An NBC suit called a chemsuit or chem suit or chemical suit is a type of military personal protective equipment. NBC suits are designed to provide protection against direct contact with and contamination by radioactive, biological or chemical substances, provides protection from contamination with radioactive materials and some types of radiation, depending on the design, it is designed to be worn for extended periods to allow the wearer to fight while under threat of or under actual nuclear, biological, or chemical attack. The civilian equivalent is the Hazmat suit; the term NBC has been replaced by CBRN, with the addition of a new threat, meaning radiological weapon. NBC stands for nuclear and chemical, it is a term used in the armed forces and in health and safety in the context of weapons of mass destruction clean-up in overseas conflict or protection of emergency services during the response to a terrorist attack, though there are civilian and common-use applications. In military operations, NBC suits are intended to be donned over a soldier’s uniform and can continuously protect the user for up to several days.
Most are made of impermeable material such as rubber, but some incorporate a filter, allowing air and condensation to pass through. An example of this is the Canadian military NBC suit; the older Soviet suit was impermeable rubber-coated canvas. Now known as the CBRN suit, the British Armed Forces suit is reinforced nylon with charcoal impregnated felt, it is more comfortable because of the breathability but has a shorter useful life, must be replaced often. The British Armed Forces suit is known as a "Noddy suit" because some of them had a pointed hood like the hat worn by the fictional character Noddy; the Soviet style suit will protect the wearer at higher concentrations than the British suit but is less comfortable due to the build-up of moisture within it. A Soviet suit was known as a "Womble" because of its long faced respirator with round visor glasses. In Canadian terminology, an NBC suit or any kind of similar protective over-suit is known as a "Bunnysuit". Hazmat suit CBRN MOPP Personal protective equipment Positive pressure personnel suit Weapons of mass destruction Respirator Fallout shelter Chemical protective suits reflect advancements in PPE
Parallel universes in fiction
A parallel universe known as an alternate universe or alternate reality, is a hypothetical self-contained reality co-existing with one's own. A specific group of parallel universes are called a "multiverse", although this term can be used to describe the possible parallel universes that constitute reality. While the three terms are synonymous and can be used interchangeably in most cases, there is sometimes an additional connotation implied with the term "alternate universe/reality" that implies that the reality is a variant of our own, with some overlap with the similarly-named Alternate history; the term "parallel universe" is more general, without implying a relationship, or lack of relationship, with our own universe. A universe where the laws of nature are different – for example, one in which there are no Laws of Motion – would in general count as a parallel universe but not an alternative reality and a concept between both fantasy world and earth; the actual quantum-mechanical hypothesis of parallel universes is "universes that are separated from each other by a single quantum event."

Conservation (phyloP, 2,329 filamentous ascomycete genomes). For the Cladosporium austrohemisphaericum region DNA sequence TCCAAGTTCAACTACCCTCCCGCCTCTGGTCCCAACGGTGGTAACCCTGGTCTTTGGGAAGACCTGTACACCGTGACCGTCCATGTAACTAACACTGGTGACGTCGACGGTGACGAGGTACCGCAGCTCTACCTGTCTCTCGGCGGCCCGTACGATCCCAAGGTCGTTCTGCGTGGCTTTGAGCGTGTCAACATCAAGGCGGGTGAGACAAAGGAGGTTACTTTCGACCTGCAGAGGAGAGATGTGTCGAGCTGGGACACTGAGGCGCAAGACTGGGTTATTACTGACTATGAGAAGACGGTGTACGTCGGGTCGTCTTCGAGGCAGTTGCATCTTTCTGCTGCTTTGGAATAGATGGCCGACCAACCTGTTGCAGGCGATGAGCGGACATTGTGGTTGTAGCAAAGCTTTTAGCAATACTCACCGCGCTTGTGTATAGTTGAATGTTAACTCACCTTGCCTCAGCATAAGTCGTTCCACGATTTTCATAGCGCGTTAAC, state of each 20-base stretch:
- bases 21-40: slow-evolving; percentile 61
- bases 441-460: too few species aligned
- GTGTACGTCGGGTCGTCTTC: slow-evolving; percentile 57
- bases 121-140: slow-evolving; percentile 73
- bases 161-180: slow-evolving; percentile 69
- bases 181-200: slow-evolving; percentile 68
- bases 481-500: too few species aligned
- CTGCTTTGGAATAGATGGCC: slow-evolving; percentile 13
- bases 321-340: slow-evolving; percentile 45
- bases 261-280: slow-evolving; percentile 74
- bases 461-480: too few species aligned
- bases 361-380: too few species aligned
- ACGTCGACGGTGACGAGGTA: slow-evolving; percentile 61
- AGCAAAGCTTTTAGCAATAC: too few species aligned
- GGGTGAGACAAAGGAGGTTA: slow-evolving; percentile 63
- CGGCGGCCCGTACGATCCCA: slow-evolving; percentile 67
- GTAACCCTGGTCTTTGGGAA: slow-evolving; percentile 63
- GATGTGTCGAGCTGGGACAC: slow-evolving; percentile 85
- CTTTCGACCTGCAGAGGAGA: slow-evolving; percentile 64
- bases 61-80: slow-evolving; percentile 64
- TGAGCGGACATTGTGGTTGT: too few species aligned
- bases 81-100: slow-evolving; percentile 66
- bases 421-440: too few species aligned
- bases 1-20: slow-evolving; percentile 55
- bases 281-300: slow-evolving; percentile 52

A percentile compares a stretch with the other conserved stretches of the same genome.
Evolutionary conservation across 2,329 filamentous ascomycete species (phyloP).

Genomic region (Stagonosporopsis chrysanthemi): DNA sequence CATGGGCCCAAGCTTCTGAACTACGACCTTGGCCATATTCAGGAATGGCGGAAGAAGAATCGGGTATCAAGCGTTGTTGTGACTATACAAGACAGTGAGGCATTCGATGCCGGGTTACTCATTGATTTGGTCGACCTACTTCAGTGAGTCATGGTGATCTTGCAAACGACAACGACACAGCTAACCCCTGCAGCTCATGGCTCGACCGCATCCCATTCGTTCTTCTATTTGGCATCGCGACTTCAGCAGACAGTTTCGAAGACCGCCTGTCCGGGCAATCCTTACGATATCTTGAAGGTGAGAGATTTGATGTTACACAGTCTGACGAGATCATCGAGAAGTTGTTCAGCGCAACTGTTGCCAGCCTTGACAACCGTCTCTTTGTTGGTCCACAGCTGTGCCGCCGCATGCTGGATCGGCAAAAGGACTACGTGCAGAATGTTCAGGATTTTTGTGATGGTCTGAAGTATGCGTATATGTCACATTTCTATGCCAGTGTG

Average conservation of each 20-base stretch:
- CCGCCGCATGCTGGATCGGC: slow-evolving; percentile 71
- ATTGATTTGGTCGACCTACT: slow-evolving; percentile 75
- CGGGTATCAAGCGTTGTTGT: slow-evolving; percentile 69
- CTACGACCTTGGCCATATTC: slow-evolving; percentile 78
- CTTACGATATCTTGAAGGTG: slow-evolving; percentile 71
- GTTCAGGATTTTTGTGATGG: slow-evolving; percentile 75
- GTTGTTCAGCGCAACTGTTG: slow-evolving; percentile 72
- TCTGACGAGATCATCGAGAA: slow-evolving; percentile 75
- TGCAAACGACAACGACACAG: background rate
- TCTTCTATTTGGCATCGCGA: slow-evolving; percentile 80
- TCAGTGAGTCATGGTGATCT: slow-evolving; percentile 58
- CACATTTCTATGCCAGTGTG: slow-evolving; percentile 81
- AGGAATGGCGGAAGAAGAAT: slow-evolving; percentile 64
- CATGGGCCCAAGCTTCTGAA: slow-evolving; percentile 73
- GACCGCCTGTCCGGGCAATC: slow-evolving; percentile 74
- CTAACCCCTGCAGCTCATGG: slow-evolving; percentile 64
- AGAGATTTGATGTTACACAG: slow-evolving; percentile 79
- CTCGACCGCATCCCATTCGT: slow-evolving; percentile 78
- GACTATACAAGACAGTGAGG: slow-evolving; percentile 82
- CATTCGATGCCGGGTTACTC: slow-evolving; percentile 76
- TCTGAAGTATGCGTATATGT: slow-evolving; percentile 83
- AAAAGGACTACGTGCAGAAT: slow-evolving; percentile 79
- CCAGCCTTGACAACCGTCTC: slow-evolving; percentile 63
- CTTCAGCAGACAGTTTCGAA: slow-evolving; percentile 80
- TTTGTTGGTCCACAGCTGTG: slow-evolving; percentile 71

Fiction has long borrowed an idea of "another world" from myth and religion. Heaven, Hell and Valhalla are all "alternative universes" different from the familiar material realm. Plato reflected on the parallel realities, resulting in Platonism, in which the upper reality is perfect while the lower earthly reality is an imperfect shadow of the heavenly; the lower reality is similar but with flaws. The concept is found in ancient Hindu mythology, in texts such as the Puranas, which expressed an infinite number of universes, each with its own gods. In Persian literature, "The Adventures of Bulukiya", a tale in the One Thousand and One Nights, describes the protagonist Bulukiya learning of alternative worlds/universes that are similar to but still distinct from his own. One of the first Science fiction examples is Murray Leinster's Sidewise in Time, in which portions of alternative universes replace corresponding geographical regions in this universe. Sidewise in Time describes it in the manner that similar to requiring both longitude and latitude coordinates in order to mark your location on Earth, so too does time: travelling along latitude is akin to time travel moving through past and future, while travelling along latitude is to travel perpendicular to time and to other realities, hence the name of the short story.
Thus, another common term for a parallel universe is "another dimension", stemming from the idea that if the 4th dimension is time, the 5th dimension - a direction at a right angle to the fourth - are alternate realities. In modern literature, a parallel universe can be divided into two categories: to allow for stories where elements that would ordinarily violate the laws of nature. Examples of the former include Terry Pratchett's Discworld and C. S. Lewis's The Chronicles of Narnia, while examples of the latter include Harry Turtledove's Worldwar series. A parallel universe may serve as a central plot point, or it may be mentioned and dismissed, having served its purpose of establishing a realm unconstrained by realism; the aforementioned Discworld, for example, only rarely mentions our world or any other worlds, as setting the books on a parallel universe instead of "our" reality is to allow for magic on the Disc. The Chronicles of Narnia utilises this to a lesser extent - the idea of parallel universes are brought up but only mentioned in the introduction and ending, its main purpose to bring the protagonist from "our" reality to the setting of the books.